Paediatric Ophthalmology is a relatively newer branch of Ophthalmology, which focuses on children’s eyes till the age of 16 years, the age till which eyes of a human being develop. It requires specialised education and equipment to correctly assess the visual needs of a child.
SCEH has a highly qualified specialised team to treat children for their various eye related problem. The team is well equipped with set of equipment to manage simple as well as complicated cases of eye problems in children. Whether it is cases related to refractive errors or strabismus (commonly known as squint), amblyopia (lazy eye syndrome) or astigmatism (abnormal curvature of the cornea), the team diagnosis and treats such eyes with utmost care. The treatment protocol varies from eye to eye. Some require surgical intervention while others may need rehabilitation.
The hospital has a very experienced and competent team, supported with state-of-the-art operation theatres and equipment to treat new-born children as well as adolescents, to address diverse cases requiring paediatric ophthalmologic intervention.
SCEH has, to its credit, nearly 232,00 children whose vision has been corrected well before it could reach a stage of no return. The number of treatments are manifold.
In the case of children, it is very necessary for early detection and intervention. There is no lower age limit for bringing a baby to a paediatric ophthalmologist. As they say, ‘catch-them-young’, an early detection can prevent development of simple cases to extreme ones, leading to irreversible blindness.
It is generally recommended that on birth, the concerned Paediatrician examines the eyes of the baby under normal torchlight and refers to a Paediatric Ophthalmologist in case of any aberration. A routine examination is an opportunity for paediatrician to pick up conditions which otherwise remain unattended, thereby adversely affecting the vision.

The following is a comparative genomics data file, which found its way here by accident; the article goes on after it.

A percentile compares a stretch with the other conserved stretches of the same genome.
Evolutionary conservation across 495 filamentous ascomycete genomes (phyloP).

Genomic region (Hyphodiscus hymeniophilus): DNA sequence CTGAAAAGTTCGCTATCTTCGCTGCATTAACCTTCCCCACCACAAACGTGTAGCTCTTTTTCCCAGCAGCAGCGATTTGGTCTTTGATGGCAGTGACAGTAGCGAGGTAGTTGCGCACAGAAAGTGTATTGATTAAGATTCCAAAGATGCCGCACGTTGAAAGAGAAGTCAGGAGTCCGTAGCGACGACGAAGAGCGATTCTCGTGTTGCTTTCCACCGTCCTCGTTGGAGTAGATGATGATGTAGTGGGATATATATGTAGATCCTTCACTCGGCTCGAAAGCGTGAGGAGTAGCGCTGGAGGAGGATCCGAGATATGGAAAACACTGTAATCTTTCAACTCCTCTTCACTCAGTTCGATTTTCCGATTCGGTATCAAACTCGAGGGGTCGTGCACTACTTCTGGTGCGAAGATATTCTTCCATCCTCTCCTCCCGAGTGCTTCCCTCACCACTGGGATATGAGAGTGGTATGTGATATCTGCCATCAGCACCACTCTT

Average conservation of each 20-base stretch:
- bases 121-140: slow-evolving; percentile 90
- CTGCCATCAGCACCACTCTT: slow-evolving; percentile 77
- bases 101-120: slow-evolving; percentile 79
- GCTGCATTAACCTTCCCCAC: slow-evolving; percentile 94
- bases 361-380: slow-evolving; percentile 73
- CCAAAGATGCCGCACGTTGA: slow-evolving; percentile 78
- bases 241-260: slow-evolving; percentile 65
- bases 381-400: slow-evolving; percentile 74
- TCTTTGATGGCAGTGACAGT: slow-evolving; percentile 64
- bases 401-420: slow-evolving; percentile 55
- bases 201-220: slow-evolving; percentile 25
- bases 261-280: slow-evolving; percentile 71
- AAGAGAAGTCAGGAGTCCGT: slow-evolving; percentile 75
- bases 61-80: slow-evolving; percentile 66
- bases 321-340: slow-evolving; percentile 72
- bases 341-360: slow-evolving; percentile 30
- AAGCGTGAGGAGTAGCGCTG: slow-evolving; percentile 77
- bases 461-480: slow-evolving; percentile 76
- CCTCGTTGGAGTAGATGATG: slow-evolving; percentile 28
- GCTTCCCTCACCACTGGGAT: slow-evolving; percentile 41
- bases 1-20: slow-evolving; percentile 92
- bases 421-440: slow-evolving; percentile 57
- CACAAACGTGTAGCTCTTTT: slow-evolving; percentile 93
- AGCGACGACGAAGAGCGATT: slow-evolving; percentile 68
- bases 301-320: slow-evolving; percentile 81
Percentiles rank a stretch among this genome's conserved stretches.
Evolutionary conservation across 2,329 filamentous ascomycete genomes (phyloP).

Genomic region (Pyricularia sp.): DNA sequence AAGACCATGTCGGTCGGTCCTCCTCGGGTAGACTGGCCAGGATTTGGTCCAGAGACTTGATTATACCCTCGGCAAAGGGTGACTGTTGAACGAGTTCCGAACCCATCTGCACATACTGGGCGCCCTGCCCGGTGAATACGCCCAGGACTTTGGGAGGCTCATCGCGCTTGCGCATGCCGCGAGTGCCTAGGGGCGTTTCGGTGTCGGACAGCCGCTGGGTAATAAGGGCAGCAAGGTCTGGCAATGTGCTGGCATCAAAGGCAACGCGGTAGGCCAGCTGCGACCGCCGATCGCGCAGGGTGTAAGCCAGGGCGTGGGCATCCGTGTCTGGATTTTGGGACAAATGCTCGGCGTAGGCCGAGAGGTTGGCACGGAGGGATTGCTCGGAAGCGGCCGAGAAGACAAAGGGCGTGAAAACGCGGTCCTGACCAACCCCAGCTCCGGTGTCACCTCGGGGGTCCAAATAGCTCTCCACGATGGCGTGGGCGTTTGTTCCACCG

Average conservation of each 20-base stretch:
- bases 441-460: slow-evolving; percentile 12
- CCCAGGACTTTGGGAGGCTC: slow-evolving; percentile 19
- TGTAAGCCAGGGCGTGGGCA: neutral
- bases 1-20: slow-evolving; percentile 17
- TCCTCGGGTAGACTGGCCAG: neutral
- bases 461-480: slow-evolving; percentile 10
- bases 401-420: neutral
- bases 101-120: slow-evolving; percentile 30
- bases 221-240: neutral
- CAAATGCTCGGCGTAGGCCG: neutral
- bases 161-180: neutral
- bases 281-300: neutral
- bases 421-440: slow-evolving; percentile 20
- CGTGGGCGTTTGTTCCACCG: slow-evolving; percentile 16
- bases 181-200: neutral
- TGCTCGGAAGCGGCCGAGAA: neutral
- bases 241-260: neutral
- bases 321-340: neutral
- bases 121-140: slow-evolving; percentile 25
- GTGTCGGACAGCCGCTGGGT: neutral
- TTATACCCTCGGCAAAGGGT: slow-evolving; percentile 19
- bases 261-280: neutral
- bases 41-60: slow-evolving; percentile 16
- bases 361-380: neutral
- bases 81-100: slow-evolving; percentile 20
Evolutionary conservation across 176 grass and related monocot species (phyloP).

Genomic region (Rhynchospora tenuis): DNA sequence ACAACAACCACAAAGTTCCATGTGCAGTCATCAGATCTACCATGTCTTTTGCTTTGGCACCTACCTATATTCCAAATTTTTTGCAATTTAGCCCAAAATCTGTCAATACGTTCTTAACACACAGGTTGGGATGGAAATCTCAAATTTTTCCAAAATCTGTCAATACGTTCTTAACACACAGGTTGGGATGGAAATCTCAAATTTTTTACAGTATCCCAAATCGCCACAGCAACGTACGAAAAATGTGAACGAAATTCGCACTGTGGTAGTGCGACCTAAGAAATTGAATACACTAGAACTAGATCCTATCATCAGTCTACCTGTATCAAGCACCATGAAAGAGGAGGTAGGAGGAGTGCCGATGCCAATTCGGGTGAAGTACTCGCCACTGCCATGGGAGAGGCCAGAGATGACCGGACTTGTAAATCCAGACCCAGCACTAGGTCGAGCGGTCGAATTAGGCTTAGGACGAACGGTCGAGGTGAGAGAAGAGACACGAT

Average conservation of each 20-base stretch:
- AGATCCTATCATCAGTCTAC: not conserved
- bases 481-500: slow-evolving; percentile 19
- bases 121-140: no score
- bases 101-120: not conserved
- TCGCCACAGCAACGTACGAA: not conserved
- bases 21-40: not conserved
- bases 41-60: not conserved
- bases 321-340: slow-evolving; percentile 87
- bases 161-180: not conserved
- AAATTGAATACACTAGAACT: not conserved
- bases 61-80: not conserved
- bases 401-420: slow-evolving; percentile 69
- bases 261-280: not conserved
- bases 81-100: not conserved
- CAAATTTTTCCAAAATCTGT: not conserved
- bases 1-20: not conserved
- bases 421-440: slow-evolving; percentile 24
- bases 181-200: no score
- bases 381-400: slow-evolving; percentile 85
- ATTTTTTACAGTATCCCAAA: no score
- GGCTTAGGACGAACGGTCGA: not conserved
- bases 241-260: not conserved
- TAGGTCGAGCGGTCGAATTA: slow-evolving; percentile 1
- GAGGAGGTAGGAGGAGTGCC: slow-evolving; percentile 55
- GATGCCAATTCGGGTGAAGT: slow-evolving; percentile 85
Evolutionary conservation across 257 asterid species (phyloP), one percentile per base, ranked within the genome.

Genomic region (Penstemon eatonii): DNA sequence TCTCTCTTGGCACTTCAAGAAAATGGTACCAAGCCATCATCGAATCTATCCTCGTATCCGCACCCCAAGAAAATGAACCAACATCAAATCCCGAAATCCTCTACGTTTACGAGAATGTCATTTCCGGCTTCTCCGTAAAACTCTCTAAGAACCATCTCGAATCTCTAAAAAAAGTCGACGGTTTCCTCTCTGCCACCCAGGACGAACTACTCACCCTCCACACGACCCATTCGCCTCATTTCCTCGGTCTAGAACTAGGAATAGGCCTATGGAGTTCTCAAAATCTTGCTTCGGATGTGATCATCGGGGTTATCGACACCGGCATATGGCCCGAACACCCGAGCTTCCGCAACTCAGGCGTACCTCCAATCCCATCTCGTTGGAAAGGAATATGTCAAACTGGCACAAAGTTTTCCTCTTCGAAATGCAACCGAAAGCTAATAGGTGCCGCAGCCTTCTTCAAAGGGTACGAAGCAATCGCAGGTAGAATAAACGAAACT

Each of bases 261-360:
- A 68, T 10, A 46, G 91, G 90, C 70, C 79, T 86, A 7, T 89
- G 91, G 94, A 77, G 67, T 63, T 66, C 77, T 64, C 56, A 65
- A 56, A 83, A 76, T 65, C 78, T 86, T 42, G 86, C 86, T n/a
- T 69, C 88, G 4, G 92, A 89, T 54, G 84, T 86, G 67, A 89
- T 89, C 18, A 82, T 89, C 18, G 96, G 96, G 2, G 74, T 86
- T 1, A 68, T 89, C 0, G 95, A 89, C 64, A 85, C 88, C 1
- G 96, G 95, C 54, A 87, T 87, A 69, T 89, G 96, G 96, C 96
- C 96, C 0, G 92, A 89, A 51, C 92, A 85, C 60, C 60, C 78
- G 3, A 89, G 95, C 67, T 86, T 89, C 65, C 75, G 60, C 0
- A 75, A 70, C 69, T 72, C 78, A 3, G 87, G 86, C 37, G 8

Some of the symptoms that parents should look for and refer to a paediatric ophthalmologist, in case of a doubt of vision related challenges that their child might be facing.
Regularly complains of headache or watery eyes
Blinks or squints excessively
Rubs eyes vigorously during or after short periods of reading
Makes frequent written mistakes even while copying
Repeatedly bumps into or drops things
Suffers from nausea, dizziness, motion sickness or double vision
Internationally, a child’s comprehensive vision examination has to include the testing of a number of visual skills, namely:
Convergence and eye teaming skills
Eye tracking and fixation skills
Visual form discrimination
Visual Motor Integration.
The examination should also test for the ability to transform images from a vertical to a horizontal plane (i.e. from the blackboard to the desk surface) and for the conditions of Hypermetropia and reversal frequency.
Strabismus or squint is a deviation of the eyes. Strabismus is a condition in which the eyes point in different directions. Children do not outgrow strabismus! To know more about Strabismus, go to www.allaboutvision.com.
Cerebral Visual Impairment (CVI) is vision loss as a result of damage to the retro-geniculate pathway of the visual system in the absence of any ocular pathology. The aetiology of CVI is varied and can be divided into prenatal, perinatal and acquired causes. To know more about CVI, you can go to www.allaboutvision.com.
Rehabilitation is one of the ways to address CVI in children. Facilities currently available for rehabilitation are the Early Intervention & Visual Rehabilitation Centre (thrice a week), Vision Enhancement Centre for educational guidance to children more than 6 years of age.
The Vision Rehabilitation Centre has a team of developmental therapist, optometrist, occupational therapists. The functional and brain assessment functions are done by the ophthalmologist, optometrist, and developmental therapist together developing a strategy for treatment. 185 children have been attending the clinic and have been successfully rehabilitated.
Paediatric Ophthalmology & Strabismus(squint) Specialists at SCEH